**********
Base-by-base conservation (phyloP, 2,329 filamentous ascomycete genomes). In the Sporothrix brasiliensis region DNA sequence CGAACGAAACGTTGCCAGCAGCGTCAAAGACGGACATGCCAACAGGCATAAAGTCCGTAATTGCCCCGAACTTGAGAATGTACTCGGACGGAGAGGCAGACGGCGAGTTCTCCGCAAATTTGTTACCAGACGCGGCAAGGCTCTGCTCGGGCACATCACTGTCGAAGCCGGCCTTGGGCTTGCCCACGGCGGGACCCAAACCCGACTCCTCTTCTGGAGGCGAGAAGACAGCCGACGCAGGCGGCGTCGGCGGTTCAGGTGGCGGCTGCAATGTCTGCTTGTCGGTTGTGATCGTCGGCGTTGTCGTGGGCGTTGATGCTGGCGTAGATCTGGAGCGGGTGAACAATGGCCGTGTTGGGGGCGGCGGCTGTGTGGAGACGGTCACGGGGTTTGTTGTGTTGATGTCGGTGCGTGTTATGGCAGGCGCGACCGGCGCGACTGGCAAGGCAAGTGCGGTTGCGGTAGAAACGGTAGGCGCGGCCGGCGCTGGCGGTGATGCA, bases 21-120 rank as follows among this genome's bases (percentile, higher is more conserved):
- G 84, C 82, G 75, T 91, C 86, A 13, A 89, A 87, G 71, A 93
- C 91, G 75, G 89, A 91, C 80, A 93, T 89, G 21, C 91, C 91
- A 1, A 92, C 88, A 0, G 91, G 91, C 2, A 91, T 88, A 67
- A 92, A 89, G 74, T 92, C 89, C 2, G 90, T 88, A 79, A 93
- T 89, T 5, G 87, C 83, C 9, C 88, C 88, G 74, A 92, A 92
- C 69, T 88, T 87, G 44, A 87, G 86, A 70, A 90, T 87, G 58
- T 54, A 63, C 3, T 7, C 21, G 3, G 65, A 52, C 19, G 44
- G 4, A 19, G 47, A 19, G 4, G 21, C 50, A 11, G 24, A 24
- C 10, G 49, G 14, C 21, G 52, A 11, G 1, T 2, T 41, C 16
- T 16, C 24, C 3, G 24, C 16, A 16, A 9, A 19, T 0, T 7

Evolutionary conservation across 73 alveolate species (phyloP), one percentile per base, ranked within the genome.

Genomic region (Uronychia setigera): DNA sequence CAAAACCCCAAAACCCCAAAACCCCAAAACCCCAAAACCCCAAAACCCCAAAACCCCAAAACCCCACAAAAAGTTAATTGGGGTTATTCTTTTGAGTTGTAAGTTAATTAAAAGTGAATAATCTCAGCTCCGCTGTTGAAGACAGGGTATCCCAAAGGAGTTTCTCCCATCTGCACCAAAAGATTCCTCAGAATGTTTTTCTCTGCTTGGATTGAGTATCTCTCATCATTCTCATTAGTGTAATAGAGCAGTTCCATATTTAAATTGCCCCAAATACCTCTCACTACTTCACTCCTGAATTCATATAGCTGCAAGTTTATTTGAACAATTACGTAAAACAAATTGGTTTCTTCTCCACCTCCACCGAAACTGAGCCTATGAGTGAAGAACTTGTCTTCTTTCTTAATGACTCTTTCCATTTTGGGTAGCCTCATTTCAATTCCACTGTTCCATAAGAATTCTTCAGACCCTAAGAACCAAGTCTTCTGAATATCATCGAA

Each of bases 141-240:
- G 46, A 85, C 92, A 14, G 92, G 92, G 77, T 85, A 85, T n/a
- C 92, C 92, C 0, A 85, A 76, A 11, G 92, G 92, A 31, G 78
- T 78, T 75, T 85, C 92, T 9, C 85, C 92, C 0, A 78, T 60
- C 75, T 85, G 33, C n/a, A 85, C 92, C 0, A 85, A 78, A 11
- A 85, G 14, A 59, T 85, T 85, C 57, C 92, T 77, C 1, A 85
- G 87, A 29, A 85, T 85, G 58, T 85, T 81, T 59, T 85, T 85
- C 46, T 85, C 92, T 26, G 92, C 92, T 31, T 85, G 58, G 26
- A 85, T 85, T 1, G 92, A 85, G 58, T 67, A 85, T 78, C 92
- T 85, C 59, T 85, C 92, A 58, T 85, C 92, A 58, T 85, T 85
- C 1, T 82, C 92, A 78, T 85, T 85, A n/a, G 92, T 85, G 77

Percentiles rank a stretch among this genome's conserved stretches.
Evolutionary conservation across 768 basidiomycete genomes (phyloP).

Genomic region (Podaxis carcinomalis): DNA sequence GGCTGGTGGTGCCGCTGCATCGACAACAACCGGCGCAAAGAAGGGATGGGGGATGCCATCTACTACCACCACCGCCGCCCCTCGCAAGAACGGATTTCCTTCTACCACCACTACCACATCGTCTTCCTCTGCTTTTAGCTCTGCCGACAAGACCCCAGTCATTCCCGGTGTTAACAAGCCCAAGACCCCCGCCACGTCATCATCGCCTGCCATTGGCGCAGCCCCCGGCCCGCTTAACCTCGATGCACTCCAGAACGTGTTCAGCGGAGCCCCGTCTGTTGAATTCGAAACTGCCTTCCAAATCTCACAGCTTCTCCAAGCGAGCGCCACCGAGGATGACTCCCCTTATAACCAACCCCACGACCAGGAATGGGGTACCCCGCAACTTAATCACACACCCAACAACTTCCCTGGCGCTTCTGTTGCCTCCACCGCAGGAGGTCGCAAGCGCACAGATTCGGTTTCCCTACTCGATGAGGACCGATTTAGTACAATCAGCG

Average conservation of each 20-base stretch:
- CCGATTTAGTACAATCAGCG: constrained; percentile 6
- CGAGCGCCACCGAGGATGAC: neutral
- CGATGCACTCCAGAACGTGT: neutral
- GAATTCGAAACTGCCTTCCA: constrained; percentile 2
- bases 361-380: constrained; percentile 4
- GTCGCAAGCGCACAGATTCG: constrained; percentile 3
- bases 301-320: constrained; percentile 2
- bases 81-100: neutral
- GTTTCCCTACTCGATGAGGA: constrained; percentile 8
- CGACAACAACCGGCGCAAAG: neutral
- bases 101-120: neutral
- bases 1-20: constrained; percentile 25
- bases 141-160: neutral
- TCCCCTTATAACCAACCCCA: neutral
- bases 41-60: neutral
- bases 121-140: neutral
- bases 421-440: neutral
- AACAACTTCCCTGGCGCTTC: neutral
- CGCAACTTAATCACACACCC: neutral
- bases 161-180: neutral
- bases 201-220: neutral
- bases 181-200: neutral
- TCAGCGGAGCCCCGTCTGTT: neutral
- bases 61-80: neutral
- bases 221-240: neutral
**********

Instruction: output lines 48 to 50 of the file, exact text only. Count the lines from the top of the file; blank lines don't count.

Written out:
- bases 161-180: neutral
- bases 201-220: neutral
- bases 181-200: neutral